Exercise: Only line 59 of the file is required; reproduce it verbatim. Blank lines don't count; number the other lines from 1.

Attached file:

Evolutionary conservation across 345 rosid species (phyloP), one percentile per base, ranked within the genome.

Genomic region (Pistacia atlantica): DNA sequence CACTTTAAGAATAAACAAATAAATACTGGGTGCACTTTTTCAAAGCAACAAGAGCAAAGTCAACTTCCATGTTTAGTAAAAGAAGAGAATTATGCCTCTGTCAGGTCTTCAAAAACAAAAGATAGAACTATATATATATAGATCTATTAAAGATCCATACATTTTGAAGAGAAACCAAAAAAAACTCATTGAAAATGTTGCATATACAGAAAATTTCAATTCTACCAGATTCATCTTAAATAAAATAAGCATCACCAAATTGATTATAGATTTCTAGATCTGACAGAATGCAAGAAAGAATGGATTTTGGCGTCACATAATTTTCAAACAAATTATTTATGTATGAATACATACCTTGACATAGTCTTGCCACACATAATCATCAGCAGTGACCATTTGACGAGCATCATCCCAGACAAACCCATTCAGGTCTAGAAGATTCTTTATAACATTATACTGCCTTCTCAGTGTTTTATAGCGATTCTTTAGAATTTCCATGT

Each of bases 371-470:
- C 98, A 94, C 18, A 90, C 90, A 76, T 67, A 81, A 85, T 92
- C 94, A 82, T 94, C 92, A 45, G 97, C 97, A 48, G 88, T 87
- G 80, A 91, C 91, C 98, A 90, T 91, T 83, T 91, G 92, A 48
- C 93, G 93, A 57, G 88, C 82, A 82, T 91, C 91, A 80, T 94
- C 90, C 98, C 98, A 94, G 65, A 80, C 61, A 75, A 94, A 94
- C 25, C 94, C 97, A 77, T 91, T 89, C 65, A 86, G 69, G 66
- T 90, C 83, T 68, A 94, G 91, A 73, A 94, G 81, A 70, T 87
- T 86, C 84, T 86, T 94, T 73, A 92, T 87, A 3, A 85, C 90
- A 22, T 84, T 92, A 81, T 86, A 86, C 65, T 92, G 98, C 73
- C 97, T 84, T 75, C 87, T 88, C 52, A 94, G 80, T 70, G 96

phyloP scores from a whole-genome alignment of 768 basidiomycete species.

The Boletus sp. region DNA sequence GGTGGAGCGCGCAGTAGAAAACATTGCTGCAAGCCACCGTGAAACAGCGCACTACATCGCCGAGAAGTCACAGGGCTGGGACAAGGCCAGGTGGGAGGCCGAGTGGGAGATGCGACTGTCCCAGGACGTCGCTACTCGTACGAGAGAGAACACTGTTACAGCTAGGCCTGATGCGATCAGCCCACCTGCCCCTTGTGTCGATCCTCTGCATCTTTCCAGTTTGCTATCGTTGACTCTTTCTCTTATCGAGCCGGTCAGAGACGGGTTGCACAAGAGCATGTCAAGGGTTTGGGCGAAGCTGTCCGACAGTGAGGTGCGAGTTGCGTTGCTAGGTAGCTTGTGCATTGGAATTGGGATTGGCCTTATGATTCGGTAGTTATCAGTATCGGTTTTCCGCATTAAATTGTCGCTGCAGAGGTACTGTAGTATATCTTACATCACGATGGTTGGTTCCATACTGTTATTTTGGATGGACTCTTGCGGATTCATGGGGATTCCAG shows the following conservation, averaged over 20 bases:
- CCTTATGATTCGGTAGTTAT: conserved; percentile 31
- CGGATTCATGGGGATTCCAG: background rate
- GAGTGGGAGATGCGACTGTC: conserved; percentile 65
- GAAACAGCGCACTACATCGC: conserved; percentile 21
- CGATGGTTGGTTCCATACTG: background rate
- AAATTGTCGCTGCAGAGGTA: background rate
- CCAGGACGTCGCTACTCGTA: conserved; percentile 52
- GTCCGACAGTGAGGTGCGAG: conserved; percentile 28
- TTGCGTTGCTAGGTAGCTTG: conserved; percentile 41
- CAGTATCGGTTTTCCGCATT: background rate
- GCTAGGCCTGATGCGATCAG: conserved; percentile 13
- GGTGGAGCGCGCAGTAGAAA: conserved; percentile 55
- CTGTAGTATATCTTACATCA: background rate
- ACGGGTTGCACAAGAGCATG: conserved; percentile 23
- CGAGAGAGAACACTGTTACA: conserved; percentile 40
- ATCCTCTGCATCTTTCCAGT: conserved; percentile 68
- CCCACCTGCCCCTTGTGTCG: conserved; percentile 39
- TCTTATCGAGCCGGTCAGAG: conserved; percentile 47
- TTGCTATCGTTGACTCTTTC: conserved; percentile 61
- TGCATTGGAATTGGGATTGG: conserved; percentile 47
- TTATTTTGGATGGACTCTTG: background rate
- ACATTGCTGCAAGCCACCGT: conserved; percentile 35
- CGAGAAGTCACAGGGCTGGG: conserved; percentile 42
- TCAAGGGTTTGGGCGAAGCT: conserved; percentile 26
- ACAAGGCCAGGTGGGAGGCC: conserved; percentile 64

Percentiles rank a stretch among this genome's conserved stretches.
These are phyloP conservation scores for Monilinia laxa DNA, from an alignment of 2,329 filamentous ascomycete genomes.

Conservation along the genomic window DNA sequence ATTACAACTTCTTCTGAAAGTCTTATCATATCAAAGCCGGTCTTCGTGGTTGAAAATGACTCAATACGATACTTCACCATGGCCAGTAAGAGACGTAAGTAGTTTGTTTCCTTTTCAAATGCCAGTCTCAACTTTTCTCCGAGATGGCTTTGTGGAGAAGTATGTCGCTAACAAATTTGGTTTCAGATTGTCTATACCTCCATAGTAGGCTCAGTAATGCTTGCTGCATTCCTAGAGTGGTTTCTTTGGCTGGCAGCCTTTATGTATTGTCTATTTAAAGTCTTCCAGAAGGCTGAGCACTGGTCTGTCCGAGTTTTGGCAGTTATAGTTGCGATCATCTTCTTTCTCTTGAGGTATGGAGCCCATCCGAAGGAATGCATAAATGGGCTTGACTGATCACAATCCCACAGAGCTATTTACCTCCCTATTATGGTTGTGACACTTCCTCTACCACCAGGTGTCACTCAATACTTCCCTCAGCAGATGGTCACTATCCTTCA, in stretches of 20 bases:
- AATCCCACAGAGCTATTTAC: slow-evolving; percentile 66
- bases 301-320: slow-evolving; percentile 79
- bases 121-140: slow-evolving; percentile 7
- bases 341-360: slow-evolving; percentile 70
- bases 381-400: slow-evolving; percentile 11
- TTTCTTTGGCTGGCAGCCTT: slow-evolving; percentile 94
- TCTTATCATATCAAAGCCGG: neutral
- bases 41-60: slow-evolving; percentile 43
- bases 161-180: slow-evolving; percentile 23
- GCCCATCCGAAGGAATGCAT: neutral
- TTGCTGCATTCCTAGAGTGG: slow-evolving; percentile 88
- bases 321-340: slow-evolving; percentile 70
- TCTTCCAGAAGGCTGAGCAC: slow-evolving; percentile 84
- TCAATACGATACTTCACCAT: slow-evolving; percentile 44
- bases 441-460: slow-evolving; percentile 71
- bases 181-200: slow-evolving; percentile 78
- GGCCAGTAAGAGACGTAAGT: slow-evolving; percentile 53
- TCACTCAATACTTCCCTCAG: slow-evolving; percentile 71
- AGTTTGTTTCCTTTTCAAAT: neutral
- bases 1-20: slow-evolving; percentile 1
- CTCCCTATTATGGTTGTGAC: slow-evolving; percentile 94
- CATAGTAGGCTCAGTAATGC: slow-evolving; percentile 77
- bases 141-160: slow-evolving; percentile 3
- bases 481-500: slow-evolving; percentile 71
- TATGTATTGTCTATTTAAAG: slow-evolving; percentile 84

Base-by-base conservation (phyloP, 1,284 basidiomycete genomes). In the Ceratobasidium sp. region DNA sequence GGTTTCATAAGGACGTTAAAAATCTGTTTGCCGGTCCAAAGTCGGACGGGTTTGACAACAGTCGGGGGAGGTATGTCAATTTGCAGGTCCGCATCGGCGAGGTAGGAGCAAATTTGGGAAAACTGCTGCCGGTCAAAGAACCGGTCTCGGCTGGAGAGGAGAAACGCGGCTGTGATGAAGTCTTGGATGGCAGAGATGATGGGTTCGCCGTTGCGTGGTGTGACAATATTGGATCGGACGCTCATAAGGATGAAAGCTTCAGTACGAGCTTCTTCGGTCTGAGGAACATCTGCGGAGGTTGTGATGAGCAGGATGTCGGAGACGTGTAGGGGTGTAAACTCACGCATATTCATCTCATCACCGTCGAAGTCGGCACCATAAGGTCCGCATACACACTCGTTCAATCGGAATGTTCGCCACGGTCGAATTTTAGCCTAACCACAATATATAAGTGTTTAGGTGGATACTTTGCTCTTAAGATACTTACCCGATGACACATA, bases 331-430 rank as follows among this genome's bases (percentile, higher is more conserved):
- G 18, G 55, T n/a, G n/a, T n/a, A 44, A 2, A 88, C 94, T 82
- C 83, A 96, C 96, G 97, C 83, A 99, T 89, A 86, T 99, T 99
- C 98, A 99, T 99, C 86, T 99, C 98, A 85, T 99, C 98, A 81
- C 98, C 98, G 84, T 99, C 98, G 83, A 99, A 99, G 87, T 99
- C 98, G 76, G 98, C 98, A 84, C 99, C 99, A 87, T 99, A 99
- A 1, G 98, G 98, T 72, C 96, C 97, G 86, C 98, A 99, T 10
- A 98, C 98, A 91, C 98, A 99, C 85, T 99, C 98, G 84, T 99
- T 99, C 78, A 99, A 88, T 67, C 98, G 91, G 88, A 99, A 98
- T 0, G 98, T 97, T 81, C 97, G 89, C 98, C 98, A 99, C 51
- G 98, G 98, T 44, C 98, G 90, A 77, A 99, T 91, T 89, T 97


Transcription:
- bases 181-200: slow-evolving; percentile 78